Growth is a funny thing. One day you’re this, a version of you; the next, you’re still you, but changed. Growth operates on us in very strange ways. You grow, most of the times, without realizing it, as if you’re not the master of your own self, the sole inhabitant of your mind, the only one sharing its thoughts. Indeed, you’re the only one who can know your deepest traits, dreams, and hopes. And yet, realizing that you’ve changed is hard, and usually happens by mistake. You look in the mirror and realize your face is a little fuller, perhaps because you’ve put on weight. You suddenly notice the strands of white hair sprouting from your scalp, the creasing of your skin. And you think to yourself, “When did I get so [insert change]?”. One day you come home and realize your house is full of junk, or completely disorganized, and it feels like just yesterday it was pristine. The same happens when you change mentally or psychologically. Often, we’re so absorbed by our schedules, worries, responsibilities, that we fail to acknowledge the deep changes undergoing inside ourselves. This is especially true for mental illness, as it’s most of the times difficult to associate changes in our surroundings with our growth. We believe ourselves to be rocks constantly hit by ever-changing tides, but this false sense of permanence hides a very troubling reality: our own part. Undeniably, the changes that occur around us aren’t solely a result of others’ growth, but of our own as well, and recognizing it goes a long way in fighting it, when it’s going in an unwanted direction. Because yes, there is such a thing as negative growth. It’s the kind that forces you to dig your own grave and bury yourself while completely unconscious that you are doing it, until one day you realize you can’t breathe. You are your mind, so, when it changes, you don’t automatically realize it, as it takes a specific situation where you act differently than you normally would to make you start pulling the thread to the intricate, tangled ball of wool that is your mind. That’s when you start understanding the changes you see around you, and how you may have affected how many things played out. Your growth is the platform that elevates you and allows you to comprehend and accept change. It makes you insightful, and teaches you to simultaneously look in and outside of yourself for the answers to the many questions you inevitably have.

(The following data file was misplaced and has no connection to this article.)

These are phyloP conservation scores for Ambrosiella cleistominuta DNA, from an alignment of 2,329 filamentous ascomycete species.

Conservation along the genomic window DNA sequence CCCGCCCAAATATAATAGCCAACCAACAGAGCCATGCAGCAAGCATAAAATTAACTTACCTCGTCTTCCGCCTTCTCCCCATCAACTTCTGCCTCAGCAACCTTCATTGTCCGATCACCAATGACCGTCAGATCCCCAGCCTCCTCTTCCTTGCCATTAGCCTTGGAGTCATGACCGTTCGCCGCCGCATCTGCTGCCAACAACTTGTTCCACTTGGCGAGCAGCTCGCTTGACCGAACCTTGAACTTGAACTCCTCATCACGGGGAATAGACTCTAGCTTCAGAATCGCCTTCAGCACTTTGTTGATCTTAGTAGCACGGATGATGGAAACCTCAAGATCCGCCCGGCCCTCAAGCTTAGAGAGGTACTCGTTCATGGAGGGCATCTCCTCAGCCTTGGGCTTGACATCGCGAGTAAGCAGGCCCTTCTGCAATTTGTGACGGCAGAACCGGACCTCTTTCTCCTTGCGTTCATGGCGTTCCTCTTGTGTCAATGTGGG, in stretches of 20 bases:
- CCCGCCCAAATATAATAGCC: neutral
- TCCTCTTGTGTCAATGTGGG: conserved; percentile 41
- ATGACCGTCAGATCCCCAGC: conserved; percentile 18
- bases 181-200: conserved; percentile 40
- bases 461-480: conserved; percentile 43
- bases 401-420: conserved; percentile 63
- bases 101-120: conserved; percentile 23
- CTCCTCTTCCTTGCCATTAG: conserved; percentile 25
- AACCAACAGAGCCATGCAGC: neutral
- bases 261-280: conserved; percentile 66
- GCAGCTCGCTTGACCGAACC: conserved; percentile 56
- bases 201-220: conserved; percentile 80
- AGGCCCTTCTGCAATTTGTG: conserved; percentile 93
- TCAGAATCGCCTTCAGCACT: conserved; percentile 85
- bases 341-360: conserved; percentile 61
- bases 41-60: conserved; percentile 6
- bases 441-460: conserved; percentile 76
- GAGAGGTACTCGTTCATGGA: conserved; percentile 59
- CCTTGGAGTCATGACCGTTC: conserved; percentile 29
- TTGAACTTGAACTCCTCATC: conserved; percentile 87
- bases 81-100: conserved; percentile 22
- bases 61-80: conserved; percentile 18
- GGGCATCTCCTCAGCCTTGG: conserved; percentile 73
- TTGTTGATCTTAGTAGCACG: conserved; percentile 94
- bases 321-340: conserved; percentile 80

That moment, where you realize that something in you has outgrown its old metaphorical shell, is, the way I see it, an opportunity. It’s the time to make amends with an inescapable reality – like that time you realized you were suddenly 50, when just the day before you were 25 -; or it’s the time to take command of your growth. If there’s something wrong in your life, you can do something to change it – as cliché as that sounds. You’re a canvas. Granted, not a blank one: you might have a few strokes of color here and there, hidden in a faded black and white landscape, or you might be an unintelligible, perfect, abstract mess of sepia tones, metallic golds and deep purples. Whatever you are, you can grab that moment of self-awareness and reflection and turn it into something useful, into a teaching moment. You don’t have to stay in that hole you dug out for yourself, nor do you have to accept the status quo. Use your natural plasticity to mold yourself into the human you want to be.